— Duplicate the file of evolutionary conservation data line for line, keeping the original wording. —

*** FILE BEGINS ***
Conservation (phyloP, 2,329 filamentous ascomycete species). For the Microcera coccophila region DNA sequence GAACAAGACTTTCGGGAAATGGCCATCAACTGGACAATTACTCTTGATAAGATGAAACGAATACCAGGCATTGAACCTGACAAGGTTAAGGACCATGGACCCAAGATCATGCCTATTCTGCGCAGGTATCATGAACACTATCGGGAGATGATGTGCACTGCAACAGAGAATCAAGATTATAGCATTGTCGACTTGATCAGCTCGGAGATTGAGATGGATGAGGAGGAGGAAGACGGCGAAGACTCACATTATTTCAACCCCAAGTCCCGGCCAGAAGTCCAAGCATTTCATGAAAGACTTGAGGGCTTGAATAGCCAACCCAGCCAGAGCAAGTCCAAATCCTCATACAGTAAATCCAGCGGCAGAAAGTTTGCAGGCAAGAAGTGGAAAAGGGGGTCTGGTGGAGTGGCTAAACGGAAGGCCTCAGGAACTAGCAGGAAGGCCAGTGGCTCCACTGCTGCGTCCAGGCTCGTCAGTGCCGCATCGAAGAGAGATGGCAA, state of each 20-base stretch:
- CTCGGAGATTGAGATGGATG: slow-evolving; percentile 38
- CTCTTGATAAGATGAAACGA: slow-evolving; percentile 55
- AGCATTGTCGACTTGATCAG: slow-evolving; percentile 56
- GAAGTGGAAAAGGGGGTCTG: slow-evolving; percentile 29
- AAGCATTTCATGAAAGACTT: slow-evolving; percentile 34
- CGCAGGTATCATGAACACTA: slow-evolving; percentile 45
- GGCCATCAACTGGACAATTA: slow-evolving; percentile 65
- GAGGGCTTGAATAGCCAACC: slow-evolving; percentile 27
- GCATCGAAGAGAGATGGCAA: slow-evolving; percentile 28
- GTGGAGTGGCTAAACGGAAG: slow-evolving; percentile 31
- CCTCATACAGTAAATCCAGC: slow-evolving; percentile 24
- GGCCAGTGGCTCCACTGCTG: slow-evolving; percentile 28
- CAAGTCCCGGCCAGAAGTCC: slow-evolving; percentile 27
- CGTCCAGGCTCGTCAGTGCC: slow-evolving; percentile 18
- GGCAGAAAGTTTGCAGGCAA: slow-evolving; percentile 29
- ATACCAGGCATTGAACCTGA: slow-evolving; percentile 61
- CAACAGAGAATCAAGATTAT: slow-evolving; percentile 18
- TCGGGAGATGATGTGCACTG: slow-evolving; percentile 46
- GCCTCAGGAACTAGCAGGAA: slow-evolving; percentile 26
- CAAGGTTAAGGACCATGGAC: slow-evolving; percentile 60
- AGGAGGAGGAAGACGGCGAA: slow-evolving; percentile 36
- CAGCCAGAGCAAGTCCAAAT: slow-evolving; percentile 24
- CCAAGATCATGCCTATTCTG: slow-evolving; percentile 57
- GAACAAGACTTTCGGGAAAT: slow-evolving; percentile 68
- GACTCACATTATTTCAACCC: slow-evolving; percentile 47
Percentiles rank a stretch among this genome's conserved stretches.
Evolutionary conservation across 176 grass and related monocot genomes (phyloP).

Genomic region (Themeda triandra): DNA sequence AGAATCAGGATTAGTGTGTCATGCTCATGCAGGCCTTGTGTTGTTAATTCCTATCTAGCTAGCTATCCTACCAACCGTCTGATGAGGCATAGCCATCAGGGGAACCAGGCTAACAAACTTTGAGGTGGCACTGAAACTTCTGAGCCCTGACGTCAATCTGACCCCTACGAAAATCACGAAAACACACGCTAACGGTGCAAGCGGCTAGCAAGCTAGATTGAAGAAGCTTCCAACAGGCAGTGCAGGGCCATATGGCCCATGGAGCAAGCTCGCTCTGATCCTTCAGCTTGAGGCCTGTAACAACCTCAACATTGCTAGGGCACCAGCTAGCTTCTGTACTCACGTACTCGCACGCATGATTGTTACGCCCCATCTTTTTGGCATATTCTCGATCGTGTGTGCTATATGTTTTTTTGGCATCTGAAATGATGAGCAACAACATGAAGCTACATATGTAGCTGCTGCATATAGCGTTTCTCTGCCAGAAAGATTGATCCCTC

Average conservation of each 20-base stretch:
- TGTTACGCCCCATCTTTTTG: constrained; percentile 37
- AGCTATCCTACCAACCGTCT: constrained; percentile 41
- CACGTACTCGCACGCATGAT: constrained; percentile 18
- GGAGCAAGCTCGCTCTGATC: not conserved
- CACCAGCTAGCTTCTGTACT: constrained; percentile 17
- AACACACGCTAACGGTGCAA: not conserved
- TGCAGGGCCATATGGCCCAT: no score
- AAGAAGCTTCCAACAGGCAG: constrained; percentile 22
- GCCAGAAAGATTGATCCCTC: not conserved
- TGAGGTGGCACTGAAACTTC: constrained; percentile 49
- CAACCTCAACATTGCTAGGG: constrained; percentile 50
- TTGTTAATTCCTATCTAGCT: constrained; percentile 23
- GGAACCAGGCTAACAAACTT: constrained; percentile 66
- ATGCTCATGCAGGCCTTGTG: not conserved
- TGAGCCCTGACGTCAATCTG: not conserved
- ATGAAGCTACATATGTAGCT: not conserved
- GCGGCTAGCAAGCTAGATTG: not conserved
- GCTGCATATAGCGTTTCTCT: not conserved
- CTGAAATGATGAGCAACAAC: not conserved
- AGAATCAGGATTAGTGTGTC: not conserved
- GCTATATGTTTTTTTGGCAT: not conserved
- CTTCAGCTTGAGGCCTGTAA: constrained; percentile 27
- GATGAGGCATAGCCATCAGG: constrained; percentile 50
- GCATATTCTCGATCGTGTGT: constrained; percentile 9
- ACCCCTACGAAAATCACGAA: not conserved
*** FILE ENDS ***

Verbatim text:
Conservation (phyloP, 2,329 filamentous ascomycete species). For the Microcera coccophila region DNA sequence GAACAAGACTTTCGGGAAATGGCCATCAACTGGACAATTACTCTTGATAAGATGAAACGAATACCAGGCATTGAACCTGACAAGGTTAAGGACCATGGACCCAAGATCATGCCTATTCTGCGCAGGTATCATGAACACTATCGGGAGATGATGTGCACTGCAACAGAGAATCAAGATTATAGCATTGTCGACTTGATCAGCTCGGAGATTGAGATGGATGAGGAGGAGGAAGACGGCGAAGACTCACATTATTTCAACCCCAAGTCCCGGCCAGAAGTCCAAGCATTTCATGAAAGACTTGAGGGCTTGAATAGCCAACCCAGCCAGAGCAAGTCCAAATCCTCATACAGTAAATCCAGCGGCAGAAAGTTTGCAGGCAAGAAGTGGAAAAGGGGGTCTGGTGGAGTGGCTAAACGGAAGGCCTCAGGAACTAGCAGGAAGGCCAGTGGCTCCACTGCTGCGTCCAGGCTCGTCAGTGCCGCATCGAAGAGAGATGGCAA, state of each 20-base stretch:
- CTCGGAGATTGAGATGGATG: slow-evolving; percentile 38
- CTCTTGATAAGATGAAACGA: slow-evolving; percentile 55
- AGCATTGTCGACTTGATCAG: slow-evolving; percentile 56
- GAAGTGGAAAAGGGGGTCTG: slow-evolving; percentile 29
- AAGCATTTCATGAAAGACTT: slow-evolving; percentile 34
- CGCAGGTATCATGAACACTA: slow-evolving; percentile 45
- GGCCATCAACTGGACAATTA: slow-evolving; percentile 65
- GAGGGCTTGAATAGCCAACC: slow-evolving; percentile 27
- GCATCGAAGAGAGATGGCAA: slow-evolving; percentile 28
- GTGGAGTGGCTAAACGGAAG: slow-evolving; percentile 31
- CCTCATACAGTAAATCCAGC: slow-evolving; percentile 24
- GGCCAGTGGCTCCACTGCTG: slow-evolving; percentile 28
- CAAGTCCCGGCCAGAAGTCC: slow-evolving; percentile 27
- CGTCCAGGCTCGTCAGTGCC: slow-evolving; percentile 18
- GGCAGAAAGTTTGCAGGCAA: slow-evolving; percentile 29
- ATACCAGGCATTGAACCTGA: slow-evolving; percentile 61
- CAACAGAGAATCAAGATTAT: slow-evolving; percentile 18
- TCGGGAGATGATGTGCACTG: slow-evolving; percentile 46
- GCCTCAGGAACTAGCAGGAA: slow-evolving; percentile 26
- CAAGGTTAAGGACCATGGAC: slow-evolving; percentile 60
- AGGAGGAGGAAGACGGCGAA: slow-evolving; percentile 36
- CAGCCAGAGCAAGTCCAAAT: slow-evolving; percentile 24
- CCAAGATCATGCCTATTCTG: slow-evolving; percentile 57
- GAACAAGACTTTCGGGAAAT: slow-evolving; percentile 68
- GACTCACATTATTTCAACCC: slow-evolving; percentile 47
Percentiles rank a stretch among this genome's conserved stretches.
Evolutionary conservation across 176 grass and related monocot genomes (phyloP).

Genomic region (Themeda triandra): DNA sequence AGAATCAGGATTAGTGTGTCATGCTCATGCAGGCCTTGTGTTGTTAATTCCTATCTAGCTAGCTATCCTACCAACCGTCTGATGAGGCATAGCCATCAGGGGAACCAGGCTAACAAACTTTGAGGTGGCACTGAAACTTCTGAGCCCTGACGTCAATCTGACCCCTACGAAAATCACGAAAACACACGCTAACGGTGCAAGCGGCTAGCAAGCTAGATTGAAGAAGCTTCCAACAGGCAGTGCAGGGCCATATGGCCCATGGAGCAAGCTCGCTCTGATCCTTCAGCTTGAGGCCTGTAACAACCTCAACATTGCTAGGGCACCAGCTAGCTTCTGTACTCACGTACTCGCACGCATGATTGTTACGCCCCATCTTTTTGGCATATTCTCGATCGTGTGTGCTATATGTTTTTTTGGCATCTGAAATGATGAGCAACAACATGAAGCTACATATGTAGCTGCTGCATATAGCGTTTCTCTGCCAGAAAGATTGATCCCTC

Average conservation of each 20-base stretch:
- TGTTACGCCCCATCTTTTTG: constrained; percentile 37
- AGCTATCCTACCAACCGTCT: constrained; percentile 41
- CACGTACTCGCACGCATGAT: constrained; percentile 18
- GGAGCAAGCTCGCTCTGATC: not conserved
- CACCAGCTAGCTTCTGTACT: constrained; percentile 17
- AACACACGCTAACGGTGCAA: not conserved
- TGCAGGGCCATATGGCCCAT: no score
- AAGAAGCTTCCAACAGGCAG: constrained; percentile 22
- GCCAGAAAGATTGATCCCTC: not conserved
- TGAGGTGGCACTGAAACTTC: constrained; percentile 49
- CAACCTCAACATTGCTAGGG: constrained; percentile 50
- TTGTTAATTCCTATCTAGCT: constrained; percentile 23
- GGAACCAGGCTAACAAACTT: constrained; percentile 66
- ATGCTCATGCAGGCCTTGTG: not conserved
- TGAGCCCTGACGTCAATCTG: not conserved
- ATGAAGCTACATATGTAGCT: not conserved
- GCGGCTAGCAAGCTAGATTG: not conserved
- GCTGCATATAGCGTTTCTCT: not conserved
- CTGAAATGATGAGCAACAAC: not conserved
- AGAATCAGGATTAGTGTGTC: not conserved
- GCTATATGTTTTTTTGGCAT: not conserved
- CTTCAGCTTGAGGCCTGTAA: constrained; percentile 27
- GATGAGGCATAGCCATCAGG: constrained; percentile 50
- GCATATTCTCGATCGTGTGT: constrained; percentile 9
- ACCCCTACGAAAATCACGAA: not conserved